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Risk Mgmnt&Pl 08 Dba Pr

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“Risk Management in Premises Liability”

Requires Quality Control in Design, Construction & Maintenance

 Slip and Fall Accidents caused by slippery floors, standing water and foreign objects, ice and snow.
 Trip and Fall Accidents caused by uneven floor surfaces, faulty steps, poor lighting and house keeping.
 Falling objects from store shelves, adjacent construction work, dead or dying trees.
 Malfunctioning equipment, including automatic door closures, escalators and elevators.
 Lack of security, insufficient lighting and surveillance, lack of access controls and building and grounds features enabling criminal intent or facilitating accidents.
 Pool drowning.

Published in: Design
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Risk Mgmnt&Pl 08 Dba Pr

  1. 1. “ Risk Management in Premises Liability” Design, Construction & Maintenance Johann F. Szautner, P.E., P.L.S. Cowan Associates, Inc.
  2. 2. The Accident <ul><li>A hazard exists </li></ul><ul><li>A person who is unaware of the hazard. </li></ul><ul><li>A foreseeable event </li></ul><ul><li>An unforeseeable event </li></ul>
  3. 3. Risks and Safety <ul><li>What is a Risk? </li></ul><ul><li>What is Safety? </li></ul><ul><li>Define Acceptable Risks </li></ul><ul><li>Define Un-acceptable Risk </li></ul><ul><li>System Analysis </li></ul>
  4. 4. System Life Cycle <ul><li>Conceptual Stage </li></ul><ul><li>Design & Development </li></ul><ul><li>Production, Fabrication & Construction </li></ul><ul><li>Distribution, Deployment & Operation </li></ul><ul><li>Disposal, Termination & Retirement </li></ul>
  5. 5. Hazard Identification <ul><li>Mechanical Energy </li></ul><ul><li>Electrical Energy </li></ul><ul><li>Chemical Energy </li></ul><ul><li>Kinetic Energy </li></ul><ul><li>Potential Energy </li></ul><ul><li>Thermal Energy </li></ul><ul><li>Acoustic Energy </li></ul><ul><li>Radiant Energy </li></ul><ul><li>Environmental Hazards </li></ul><ul><li>Biological Hazards </li></ul>
  6. 6. Legal Status of Possessor of Land <ul><li>Knows or by exercise of reasonable care, should discover hazard as an unreasonable risk, and </li></ul><ul><li>Should expect that they will not discover or realize the danger, or will fail to protect themselves </li></ul><ul><li>Fails to exercise reasonable care to protect them against the danger </li></ul>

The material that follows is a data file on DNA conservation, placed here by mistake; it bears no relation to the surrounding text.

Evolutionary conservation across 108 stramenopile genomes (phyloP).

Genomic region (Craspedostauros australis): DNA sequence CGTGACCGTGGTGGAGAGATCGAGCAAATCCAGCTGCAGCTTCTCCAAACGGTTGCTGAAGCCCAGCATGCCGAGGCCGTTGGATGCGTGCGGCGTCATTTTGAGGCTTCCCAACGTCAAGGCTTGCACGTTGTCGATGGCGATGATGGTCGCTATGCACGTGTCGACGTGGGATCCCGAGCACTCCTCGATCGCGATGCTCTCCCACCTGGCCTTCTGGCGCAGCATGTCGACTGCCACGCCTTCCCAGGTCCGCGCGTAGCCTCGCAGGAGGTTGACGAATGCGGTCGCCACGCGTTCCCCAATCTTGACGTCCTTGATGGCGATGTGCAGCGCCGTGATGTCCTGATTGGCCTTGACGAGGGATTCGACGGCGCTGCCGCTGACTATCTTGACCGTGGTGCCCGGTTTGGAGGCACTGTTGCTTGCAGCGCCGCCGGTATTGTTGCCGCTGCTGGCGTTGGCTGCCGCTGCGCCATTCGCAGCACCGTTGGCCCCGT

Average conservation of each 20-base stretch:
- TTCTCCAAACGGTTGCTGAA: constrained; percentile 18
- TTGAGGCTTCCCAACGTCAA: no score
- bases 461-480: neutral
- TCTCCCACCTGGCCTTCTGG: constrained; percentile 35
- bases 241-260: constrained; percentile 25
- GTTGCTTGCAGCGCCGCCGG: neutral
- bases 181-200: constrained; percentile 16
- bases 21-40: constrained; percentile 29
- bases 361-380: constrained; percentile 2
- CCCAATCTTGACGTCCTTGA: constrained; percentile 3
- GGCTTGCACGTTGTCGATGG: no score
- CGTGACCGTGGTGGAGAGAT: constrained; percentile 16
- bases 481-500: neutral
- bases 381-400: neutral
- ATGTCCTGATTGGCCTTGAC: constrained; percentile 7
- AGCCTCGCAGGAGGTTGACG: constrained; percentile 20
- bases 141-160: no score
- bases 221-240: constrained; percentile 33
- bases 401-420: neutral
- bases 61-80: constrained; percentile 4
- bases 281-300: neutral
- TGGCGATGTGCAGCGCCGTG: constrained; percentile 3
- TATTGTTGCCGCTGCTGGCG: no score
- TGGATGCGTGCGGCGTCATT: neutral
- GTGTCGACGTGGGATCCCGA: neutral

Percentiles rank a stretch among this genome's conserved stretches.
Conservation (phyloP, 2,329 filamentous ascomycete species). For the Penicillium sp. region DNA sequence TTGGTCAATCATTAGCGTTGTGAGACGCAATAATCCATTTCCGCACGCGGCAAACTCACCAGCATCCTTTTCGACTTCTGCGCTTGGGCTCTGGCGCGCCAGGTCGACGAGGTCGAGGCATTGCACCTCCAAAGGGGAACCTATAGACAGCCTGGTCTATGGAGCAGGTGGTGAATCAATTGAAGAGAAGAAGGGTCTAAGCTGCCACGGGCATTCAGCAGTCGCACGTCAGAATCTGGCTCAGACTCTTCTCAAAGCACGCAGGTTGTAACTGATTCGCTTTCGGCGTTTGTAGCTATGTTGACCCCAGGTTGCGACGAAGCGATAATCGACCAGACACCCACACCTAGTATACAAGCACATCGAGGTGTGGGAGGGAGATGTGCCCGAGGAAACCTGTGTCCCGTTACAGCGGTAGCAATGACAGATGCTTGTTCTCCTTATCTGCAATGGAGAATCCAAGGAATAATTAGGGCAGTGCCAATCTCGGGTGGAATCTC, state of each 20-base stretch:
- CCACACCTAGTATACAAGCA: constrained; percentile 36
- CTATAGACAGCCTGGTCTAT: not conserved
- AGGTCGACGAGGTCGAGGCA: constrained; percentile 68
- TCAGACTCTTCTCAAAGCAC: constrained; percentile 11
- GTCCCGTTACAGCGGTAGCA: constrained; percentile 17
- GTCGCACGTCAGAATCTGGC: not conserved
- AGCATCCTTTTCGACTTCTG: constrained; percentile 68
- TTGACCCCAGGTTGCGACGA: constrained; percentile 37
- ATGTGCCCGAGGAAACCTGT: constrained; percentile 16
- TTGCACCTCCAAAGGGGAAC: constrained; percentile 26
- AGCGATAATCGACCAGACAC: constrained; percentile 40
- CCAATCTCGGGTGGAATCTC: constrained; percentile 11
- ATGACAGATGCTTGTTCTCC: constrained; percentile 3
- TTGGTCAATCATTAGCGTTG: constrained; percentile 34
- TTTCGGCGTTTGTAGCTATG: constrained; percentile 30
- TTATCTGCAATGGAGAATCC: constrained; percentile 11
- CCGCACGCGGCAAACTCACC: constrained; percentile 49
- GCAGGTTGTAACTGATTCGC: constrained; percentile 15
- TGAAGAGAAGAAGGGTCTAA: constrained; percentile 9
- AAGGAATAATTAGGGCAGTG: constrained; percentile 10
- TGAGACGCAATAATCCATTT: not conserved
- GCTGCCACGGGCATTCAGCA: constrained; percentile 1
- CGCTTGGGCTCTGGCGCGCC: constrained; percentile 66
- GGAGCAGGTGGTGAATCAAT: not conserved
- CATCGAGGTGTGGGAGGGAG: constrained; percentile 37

7. 7. Restatement of Torts Provides <ul><li>A possessor of land is not liable to his invitees for physical harm caused by any condition on the land, whose danger is known or obvious </li></ul><ul><li>Unless the possessor anticipated the injury despite the invitee’s knowledge or the obviousness of the condition </li></ul><ul><li>Possessor of land does not owe the invitee a duty to prevent or warn against open and obvious dangers. </li></ul>
  8. 8. Risk Doctrine Absolves Landowner from Liability <ul><li>If plaintiff knows of the risk or hazard </li></ul><ul><li>And voluntary proceeds in that activity </li></ul>
  9. 9. Examples of Premises Liability <ul><li>Slip and Fall Accidents caused by slippery floors, standing water and foreign objects, ice and snow. </li></ul><ul><li>Trip and Fall Accidents caused by uneven floor surfaces, faulty steps, poor lighting and house keeping. </li></ul><ul><li>Falling objects from store shelves, adjacent construction work, dead or dying trees. </li></ul>
  10. 10. Additionally… <ul><li>Malfunctioning equipment, including automatic door closures, escalators and elevators. </li></ul><ul><li>Lack of security, insufficient lighting and surveillance, lack of access controls and building and grounds features enabling criminal intent or facilitating accidents. </li></ul><ul><li>Pool drowning. </li></ul>
  11. 11. Standards <ul><li>Municipal Ordinances and Regulations </li></ul><ul><li>State Codes and Regulations - IBC DEP, NFPA, Penn. DOT </li></ul><ul><li>Federal Codes and Regulations –FEMA, OSHA, CPSC; </li></ul><ul><li>Industry Standards - ASTM, ANSI, ASSE </li></ul>
  12. 12. Legal Doctrines <ul><li>Hills & Ridges </li></ul><ul><li>Trivial Defect </li></ul><ul><li>Attractive Display </li></ul><ul><li>Attractive Nuisance </li></ul><ul><li>Choice of Ways </li></ul>
  13. 13. GOLD STANDARD OR RED HERRING SR = 0.5 = safe walking maybe ?! People can walk on ice if they know that they are walking on ice.
  14. 14. Exterior Walkway Hazards <ul><li>An elevation difference of half of an inch or more is sufficient to cause a trip. </li></ul><ul><li>Slippery surfaces are marble, wood and ceramic tile, especially when wet. </li></ul>